2018 Audi SQ5 Review: The “S” Is for Special
- Engine: 3.0-liter V6
- Horsepower: 354
- Torque (lb-ft.): 369
- Transmission: 7-speed automatic
- Drive Configuration: AWD
- Top Speed (mph): 155
- City/Hwy/Combined MPG: 19/24/21
- Curb Weight (lb): 4,398
- Wheelbase (in): 111.2
- Total Length (in): 183.9
- Width (in): 84.3
- Base Price (USD): $54,300
- Price as Tested (USD): $54,300
2018 Audi SQ5
Earlier this year, I reviewed the 2018 Audi Q5. I wasn’t used to Audi SUVs as I generally get behind the wheel of their sedans (and thoroughly enjoy myself). But I did enjoy my time in the redesigned Q5 as well. In that review, I lamented: “There’s an SQ5 which does take on more of an aggressive posture…” Well, wouldn’t you know it, my contact at Audi read that little snippet in my Q5 review and hooked me up in the SQ5 so I could really see the difference.
Aesthetically, the SQ5 is only subtly different the Q5. But, certainly the SQ5 puts some sporty accents into this crossover. The grille has an aluminum outline which gives the SQ5 a more aggressive front end. Plus, unlike the Q5, there are full-on LED headlights, whereas the Q5 only has LED running lights. The same aluminum trim exists around the windows and side mirrors giving it a polished, complete look. 20-inch wheels give the SQ5 a more aggressive stance and a panoramic sunroof adds a touch of elegance.
There are a lot of S words that appropriately describe the SQ5 like “special,” “sporty,” or “stunning.” They all are worthy descriptors. Underneath the hood is where special and sporty are most apropos. While the Q5 has a small 4-cylinder that I noted outperformed its specs, the SQ5 brings a twin-turbocharged 3.0-liter V6 engine with 102 more horses than the 4-banger. This is the kind of performance I grew to love in Audi’s sedans, and getting behind the wheel of the SQ5, when compared the Q5, was a night and day difference. The 354 horsepower-engine is ready to go at all times. Plus there’s no turbo lag, and quick shifting thanks to the seven-speed dual-clutch automatic transmission.
Of course, all that power results in a drop in fuel economy. The SQ5 has an EPA rating of 19 mpg/city and 24 mpg/highway. I averaged around 21 mpg in a week’s worth of heavy-footed driving (the only way to drive this car). The Q5’s fuel economy is about 4 mpg better. I found this fuel economy to be acceptable considering the significant performance gains.
Shift into dynamic mode (one of four available driving modes) and the SQ5 lowers the suspension a little. This is one of the biggest (and best) differences in the SQ5 vs. the Q5, the adaptive damping suspension and the sport air suspension. The driving dynamics become quite special, especially for a crossover. In the SQ5, the suspension offers a wonderful balance between cushioned and responsive over the road. The cornering is tremendously sharp thanks to responsive steering, and the flat-bottomed steering wheel feels sporty in your hands. Of course, the SQ5 has Audi’s Quattro all-wheel drive system adding more confidence in all road conditions. I didn’t quite have the “feels” in the Q5 that I got in the SQ5. Now THIS is an Audi. This is how I expect an Audi SUV to perform and handle.
Similar to the exterior, the interior differences between the Q5 and the SQ5 are subtle, but outstanding. I thoroughly liked the interior of the Q5 and didn’t find it to lack much. But the SQ5 takes things even further and really puts a luxurious stamp on this crossover. The aluminum theme from the outside makes its way inside with brushed aluminum inlays, whereas in the Q5, this was a darker walnut-like wood. The aluminum jazzes up the interior and makes it feel brighter and more exciting, generally. An 8.3-inch center display is standard, compared to the 7-inch display in the Q5. The stainless-steel door sills light up with a special S logo. In fact, that S badging can be found throughout the SQ5, on the steering wheel, the floor and the seats. Audi’s virtual cockpit is standard for the SQ5 and I still love that feature so much. It feels so fresh and modern and puts all the pertinent information displayed for you right at your eye level. Plus, there’s a heads-up display.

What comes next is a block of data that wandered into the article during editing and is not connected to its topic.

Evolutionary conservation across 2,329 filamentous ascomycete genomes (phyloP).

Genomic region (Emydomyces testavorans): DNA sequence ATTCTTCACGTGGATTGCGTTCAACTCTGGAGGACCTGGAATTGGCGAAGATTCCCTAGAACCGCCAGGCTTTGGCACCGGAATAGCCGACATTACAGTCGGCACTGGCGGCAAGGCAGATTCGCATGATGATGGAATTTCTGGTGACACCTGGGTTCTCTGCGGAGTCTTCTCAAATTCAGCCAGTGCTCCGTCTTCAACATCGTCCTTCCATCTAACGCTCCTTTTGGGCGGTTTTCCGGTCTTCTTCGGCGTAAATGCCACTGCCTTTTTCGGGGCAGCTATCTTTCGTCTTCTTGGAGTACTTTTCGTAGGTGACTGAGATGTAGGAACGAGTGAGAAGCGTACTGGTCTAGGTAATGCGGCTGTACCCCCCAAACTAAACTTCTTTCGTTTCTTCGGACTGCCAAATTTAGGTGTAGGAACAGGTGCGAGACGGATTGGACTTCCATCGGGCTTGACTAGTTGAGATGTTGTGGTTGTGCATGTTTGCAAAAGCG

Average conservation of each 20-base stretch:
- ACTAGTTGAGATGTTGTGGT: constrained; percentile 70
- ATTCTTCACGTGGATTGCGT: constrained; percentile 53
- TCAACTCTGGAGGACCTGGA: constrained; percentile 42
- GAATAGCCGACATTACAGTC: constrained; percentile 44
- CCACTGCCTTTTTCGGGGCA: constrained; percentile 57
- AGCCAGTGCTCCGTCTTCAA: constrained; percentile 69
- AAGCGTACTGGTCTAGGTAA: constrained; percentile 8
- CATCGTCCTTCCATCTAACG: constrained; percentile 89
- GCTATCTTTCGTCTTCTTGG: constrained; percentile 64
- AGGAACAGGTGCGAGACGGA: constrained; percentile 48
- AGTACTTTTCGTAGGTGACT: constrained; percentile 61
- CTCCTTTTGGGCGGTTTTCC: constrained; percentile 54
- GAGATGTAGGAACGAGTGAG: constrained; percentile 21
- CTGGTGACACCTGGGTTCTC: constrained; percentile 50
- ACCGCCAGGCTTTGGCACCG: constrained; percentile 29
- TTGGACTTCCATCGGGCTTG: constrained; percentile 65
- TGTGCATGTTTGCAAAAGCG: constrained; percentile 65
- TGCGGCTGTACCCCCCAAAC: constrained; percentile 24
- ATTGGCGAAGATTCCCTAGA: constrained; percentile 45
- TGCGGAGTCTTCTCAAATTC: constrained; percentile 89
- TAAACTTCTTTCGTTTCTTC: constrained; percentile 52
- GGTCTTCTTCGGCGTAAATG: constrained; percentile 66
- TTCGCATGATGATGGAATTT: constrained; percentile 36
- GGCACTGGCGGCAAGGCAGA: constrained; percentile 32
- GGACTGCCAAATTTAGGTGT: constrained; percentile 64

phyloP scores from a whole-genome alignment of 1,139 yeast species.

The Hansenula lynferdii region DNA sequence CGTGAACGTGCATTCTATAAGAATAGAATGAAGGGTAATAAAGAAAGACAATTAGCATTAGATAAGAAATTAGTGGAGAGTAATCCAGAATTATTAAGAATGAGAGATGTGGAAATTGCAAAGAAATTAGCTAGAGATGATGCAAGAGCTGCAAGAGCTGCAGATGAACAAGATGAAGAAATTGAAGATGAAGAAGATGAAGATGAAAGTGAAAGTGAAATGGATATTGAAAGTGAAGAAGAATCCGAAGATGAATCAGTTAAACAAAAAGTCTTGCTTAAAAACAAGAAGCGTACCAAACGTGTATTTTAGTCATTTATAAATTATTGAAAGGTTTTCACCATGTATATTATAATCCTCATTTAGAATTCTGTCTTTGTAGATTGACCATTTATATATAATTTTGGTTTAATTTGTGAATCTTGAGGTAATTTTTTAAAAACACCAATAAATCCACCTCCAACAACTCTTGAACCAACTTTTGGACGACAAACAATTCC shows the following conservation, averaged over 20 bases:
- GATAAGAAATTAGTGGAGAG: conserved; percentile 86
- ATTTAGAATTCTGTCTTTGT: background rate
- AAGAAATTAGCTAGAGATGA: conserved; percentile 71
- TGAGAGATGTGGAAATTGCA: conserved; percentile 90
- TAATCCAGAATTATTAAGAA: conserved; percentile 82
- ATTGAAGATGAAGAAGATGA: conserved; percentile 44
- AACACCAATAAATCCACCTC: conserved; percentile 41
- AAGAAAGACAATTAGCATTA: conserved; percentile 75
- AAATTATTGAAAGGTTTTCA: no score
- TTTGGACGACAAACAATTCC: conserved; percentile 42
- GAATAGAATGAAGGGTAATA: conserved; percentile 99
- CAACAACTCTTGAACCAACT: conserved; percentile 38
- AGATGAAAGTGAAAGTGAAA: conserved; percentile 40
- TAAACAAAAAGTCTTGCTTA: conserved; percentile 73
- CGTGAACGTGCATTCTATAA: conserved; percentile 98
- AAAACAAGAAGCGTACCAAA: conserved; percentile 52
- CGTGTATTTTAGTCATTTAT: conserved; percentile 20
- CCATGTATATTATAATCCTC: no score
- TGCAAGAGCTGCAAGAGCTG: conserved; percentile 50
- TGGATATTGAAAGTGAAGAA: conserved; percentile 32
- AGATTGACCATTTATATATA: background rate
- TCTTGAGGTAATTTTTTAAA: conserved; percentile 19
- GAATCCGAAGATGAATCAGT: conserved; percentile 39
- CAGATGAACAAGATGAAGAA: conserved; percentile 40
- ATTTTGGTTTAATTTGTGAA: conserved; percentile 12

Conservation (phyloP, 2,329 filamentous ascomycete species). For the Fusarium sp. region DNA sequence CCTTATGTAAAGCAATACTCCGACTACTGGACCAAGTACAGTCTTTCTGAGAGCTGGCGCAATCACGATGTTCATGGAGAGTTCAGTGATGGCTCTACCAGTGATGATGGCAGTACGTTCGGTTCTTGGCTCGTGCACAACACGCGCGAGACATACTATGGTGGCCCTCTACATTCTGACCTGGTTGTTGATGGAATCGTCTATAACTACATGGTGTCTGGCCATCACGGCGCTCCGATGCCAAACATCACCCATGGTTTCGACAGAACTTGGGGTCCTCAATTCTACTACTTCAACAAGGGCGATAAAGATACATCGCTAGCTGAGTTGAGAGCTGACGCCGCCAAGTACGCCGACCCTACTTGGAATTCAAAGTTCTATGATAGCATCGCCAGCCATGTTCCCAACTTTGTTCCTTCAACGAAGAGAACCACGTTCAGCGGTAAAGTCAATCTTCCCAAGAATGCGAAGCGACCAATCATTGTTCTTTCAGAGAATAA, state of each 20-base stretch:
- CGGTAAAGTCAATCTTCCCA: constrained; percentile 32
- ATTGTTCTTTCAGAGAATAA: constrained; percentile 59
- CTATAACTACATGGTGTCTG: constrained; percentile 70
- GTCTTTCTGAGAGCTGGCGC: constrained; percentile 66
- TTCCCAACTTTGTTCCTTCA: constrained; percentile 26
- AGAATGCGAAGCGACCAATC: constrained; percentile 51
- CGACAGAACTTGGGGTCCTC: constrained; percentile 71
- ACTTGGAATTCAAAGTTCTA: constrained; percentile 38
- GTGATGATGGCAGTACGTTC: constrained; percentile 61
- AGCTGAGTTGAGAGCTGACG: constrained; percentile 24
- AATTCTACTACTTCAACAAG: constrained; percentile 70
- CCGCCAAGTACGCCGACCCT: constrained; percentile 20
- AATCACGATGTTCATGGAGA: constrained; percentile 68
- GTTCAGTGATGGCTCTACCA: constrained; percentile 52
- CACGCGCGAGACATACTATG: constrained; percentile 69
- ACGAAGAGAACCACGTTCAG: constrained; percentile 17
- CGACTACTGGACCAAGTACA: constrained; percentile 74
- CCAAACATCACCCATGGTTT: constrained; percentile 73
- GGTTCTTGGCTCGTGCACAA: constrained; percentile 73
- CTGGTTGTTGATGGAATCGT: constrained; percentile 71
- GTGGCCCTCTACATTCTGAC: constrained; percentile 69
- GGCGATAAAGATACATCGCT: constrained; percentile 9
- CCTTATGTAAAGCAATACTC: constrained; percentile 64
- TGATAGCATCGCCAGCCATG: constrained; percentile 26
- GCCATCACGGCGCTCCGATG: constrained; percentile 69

All of this works in concert with the beautifully designed wing-like wraparound dashboard. The advanced MMI touch pad drives the infotainment system. This is a case of German engineering at its finest. It’s great, modern, and amazing once you master it. The only excess is the gimmicky handwriting tech that works for inputting nav destinations, but is not safe to do while driving. It’s cool, but over-engineered and simpler would probably be better.
The cabin space is exactly the same between the Q5 and the SQ5. The rear seat affords almost 41 inches of legroom while there is 40.2 inches of headroom. The five-passenger capacity is legitimately comfortable for three adults in the back seat with 57.7 inches of shoulder room. Behind the second row, there’s 26.8 cubic feet of cargo room and with the rear seat folded back, there’s a very good 60.4 inches of total cargo area.
All of the S-word superlatives that make the SQ5 better than the Q5 do come at a cost. The SQ5 is about $10,000 more than a well-equipped Q5. The SQ5 has an MSRP of $54,300 compared to the $45,000 or so of the kitted-out Q5 Premium. So, it’s up to you if all those extras and all the enthusiastic performance is worth the extra cash. It’s my job to offer my take, and I say it’s totally worth it. The Q5 is fine and nice, but the SQ5 offers the performance and luxury that I want in an Audi. And for that, the higher price tag is warranted.
I appreciate the opportunity to have driven both of these SUVs. While they are similar in looks, they’re vastly different in performance, which is where it matters most to me. Overall, the SQ5 is head and shoulders above its close counterpart Q5 in my book.